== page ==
They found a pearl that weighs 34 kilos.
The world’s largest biggest.
It weighs as much as an
Olympic gymnast or a
Wheel of parmesan cheese.
More than the cursed pearl
Kino cast into the sea.
It has the beauty of neither,
This mammoth, misshapen thing,
Nor the iridescent skin of
A perfect white marble
On a string of perfect white marbles
Threaded by a strand of silver
That draws your eye to the
Alabaster nape of a lover’s neck.
Where she lifts strands of her silken hair
For you to close the clasp.
This morning I awoke speaking Australian
To a group of high school kids who
Loved my books and the TV series
Based on them. They wanted to know
How I allowed this certain actress
To play the ballerina assassin. So
I asked, what actress?
What TV show?
What rights got sold?
Why am I speaking Australian?
So I called my agent up and
Her office was closed and
It would cost $20 for her
To call from vacation.
So I called the film agent
Who was on vacation
In the background
The high school kids
Chanted my name, “Rob Thomas! Rob Thomas! Rob Thomas!” and
I realized things had gone horribly wrong
In this dream I was dreaming in Australian
And learning that I
Was a Veronica Mars knock off.
At least I was still dressed
And wearing good boots.
But even if you’re dreamland naked,
You can wade through a lot
Of anxiety if
You’re wearing a pair
Of good boots.
If I had eyes of Janus —
God of beginnings and endings,
Gates and doorways,
Locks and keys,
Whose two faces looked Continue reading
Sparks and clouds like stardust,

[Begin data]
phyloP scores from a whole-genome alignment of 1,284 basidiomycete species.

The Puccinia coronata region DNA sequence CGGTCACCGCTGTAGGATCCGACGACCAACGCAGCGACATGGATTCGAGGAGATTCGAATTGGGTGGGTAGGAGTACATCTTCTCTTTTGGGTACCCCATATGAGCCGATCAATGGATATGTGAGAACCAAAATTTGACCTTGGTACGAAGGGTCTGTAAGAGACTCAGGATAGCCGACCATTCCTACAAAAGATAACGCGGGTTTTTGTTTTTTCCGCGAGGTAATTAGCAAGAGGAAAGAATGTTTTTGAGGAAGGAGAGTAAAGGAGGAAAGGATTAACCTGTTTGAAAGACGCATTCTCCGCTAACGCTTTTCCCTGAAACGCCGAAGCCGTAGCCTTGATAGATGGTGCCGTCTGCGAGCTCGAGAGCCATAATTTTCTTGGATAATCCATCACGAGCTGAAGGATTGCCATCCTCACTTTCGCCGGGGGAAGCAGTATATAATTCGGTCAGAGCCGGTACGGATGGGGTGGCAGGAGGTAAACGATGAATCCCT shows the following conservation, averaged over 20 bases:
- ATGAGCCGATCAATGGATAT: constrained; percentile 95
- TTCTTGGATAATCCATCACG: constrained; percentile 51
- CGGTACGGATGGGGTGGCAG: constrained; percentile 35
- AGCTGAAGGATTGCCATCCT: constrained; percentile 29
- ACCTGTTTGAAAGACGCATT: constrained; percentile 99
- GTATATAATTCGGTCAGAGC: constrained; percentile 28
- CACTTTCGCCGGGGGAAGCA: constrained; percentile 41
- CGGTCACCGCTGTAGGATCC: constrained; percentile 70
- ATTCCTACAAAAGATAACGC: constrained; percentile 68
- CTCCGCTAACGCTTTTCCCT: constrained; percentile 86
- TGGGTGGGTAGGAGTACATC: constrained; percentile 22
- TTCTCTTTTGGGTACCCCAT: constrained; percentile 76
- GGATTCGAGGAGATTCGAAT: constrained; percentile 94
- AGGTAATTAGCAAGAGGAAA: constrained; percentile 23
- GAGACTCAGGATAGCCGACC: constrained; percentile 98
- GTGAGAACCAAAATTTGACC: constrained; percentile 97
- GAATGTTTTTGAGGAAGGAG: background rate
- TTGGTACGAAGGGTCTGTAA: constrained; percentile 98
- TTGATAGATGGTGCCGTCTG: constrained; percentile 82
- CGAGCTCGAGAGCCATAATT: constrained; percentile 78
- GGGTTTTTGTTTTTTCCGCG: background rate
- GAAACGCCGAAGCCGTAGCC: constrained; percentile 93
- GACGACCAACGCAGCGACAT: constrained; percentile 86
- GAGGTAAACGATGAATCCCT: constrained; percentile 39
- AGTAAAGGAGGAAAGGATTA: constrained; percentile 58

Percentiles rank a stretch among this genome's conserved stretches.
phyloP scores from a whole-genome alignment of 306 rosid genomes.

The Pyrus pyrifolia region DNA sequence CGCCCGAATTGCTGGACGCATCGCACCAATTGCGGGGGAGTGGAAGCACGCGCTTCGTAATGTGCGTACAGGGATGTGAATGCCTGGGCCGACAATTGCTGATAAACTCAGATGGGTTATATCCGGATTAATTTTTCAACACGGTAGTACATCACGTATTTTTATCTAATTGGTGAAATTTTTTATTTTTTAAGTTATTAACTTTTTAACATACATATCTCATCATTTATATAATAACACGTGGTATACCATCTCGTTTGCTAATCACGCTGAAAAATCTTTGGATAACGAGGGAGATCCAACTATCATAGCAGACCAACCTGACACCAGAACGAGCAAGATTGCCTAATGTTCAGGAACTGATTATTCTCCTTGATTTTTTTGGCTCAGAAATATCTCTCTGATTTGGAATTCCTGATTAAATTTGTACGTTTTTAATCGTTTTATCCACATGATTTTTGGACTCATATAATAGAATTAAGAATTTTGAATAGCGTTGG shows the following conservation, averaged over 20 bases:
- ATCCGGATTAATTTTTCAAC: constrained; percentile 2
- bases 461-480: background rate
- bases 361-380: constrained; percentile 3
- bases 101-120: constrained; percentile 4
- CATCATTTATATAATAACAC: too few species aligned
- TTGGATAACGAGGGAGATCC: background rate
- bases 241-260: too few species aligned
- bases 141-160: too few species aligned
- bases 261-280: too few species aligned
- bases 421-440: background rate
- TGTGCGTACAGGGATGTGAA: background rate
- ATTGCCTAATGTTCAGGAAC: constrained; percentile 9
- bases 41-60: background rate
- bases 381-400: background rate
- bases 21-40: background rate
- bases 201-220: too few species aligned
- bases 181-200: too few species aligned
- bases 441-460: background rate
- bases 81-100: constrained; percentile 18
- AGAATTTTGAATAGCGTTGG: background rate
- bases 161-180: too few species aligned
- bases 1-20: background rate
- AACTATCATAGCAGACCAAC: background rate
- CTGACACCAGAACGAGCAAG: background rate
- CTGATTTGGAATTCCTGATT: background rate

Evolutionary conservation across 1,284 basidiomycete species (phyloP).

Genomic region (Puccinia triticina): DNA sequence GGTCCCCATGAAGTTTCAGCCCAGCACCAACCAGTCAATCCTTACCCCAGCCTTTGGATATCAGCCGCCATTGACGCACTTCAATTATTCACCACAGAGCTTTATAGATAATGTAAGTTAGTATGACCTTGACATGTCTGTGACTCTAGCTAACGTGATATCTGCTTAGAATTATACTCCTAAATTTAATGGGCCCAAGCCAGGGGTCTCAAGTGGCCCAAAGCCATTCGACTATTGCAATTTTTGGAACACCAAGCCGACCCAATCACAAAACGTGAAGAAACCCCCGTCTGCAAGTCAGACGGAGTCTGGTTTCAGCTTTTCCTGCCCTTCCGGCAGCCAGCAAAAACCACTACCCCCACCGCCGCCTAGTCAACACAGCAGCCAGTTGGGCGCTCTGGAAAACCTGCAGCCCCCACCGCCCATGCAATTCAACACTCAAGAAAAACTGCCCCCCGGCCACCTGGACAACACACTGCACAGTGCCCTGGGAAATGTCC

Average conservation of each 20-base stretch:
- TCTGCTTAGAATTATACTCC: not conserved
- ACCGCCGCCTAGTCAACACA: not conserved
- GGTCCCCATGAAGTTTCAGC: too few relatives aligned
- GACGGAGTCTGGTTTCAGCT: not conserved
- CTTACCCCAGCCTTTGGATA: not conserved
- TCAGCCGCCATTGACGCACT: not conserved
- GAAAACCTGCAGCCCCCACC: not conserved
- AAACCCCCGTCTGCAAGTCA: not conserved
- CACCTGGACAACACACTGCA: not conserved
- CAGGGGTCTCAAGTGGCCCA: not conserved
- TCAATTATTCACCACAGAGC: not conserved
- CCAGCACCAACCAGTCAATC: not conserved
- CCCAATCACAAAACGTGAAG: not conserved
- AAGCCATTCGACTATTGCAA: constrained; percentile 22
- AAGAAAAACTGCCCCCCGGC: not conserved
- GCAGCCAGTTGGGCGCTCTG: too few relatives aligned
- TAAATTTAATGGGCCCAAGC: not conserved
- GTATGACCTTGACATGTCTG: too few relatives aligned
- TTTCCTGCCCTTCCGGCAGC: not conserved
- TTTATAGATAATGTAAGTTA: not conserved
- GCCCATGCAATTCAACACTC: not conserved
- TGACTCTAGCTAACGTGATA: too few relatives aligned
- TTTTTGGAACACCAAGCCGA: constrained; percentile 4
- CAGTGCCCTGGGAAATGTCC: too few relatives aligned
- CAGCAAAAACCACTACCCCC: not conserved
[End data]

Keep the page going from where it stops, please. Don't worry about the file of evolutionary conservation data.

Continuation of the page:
Her soft kisses lit my mind,
Filled it with fire and darkness
That set my lips ablaze.
But the taste of her was fleeting
Like a whisper on the wind
For among the stars she dwells now
And not in the earth I know.
I’m left drowning in the river,
Straining to taste my star once more.
My appetite left unsated,
Throat as parched as dust.
The boy played in the dirt yard. His mottled back was bare as the wind blasted fields around the house. He sifted the loose dirt like flour through his fingers until it drifted and faded into the breeze. He chewed his thumbnail, ground tiny rocks between his teeth, and spat out the remains, skin and rock together.
The boy’s mother rocked the porch swing to passively fan herself. Lines creviced her face, eroded by a flaccid life, a seeped-out balloon. Her hair tied back by a faded blue ribbon, she watched her boy as he rolled the dirt between his fingers, crushed it in his palms.
“Ashes to ashes, dust to dust,” he said then laughed as if he wanted to cry.
“Your Daddy says he’ll get a job.”
The boy wrote his name in the dirt. “Doing what?”
“Down to the chicken house.”
“That’s work for trash.”
“It’s getting to the point where we is trash.” Continue reading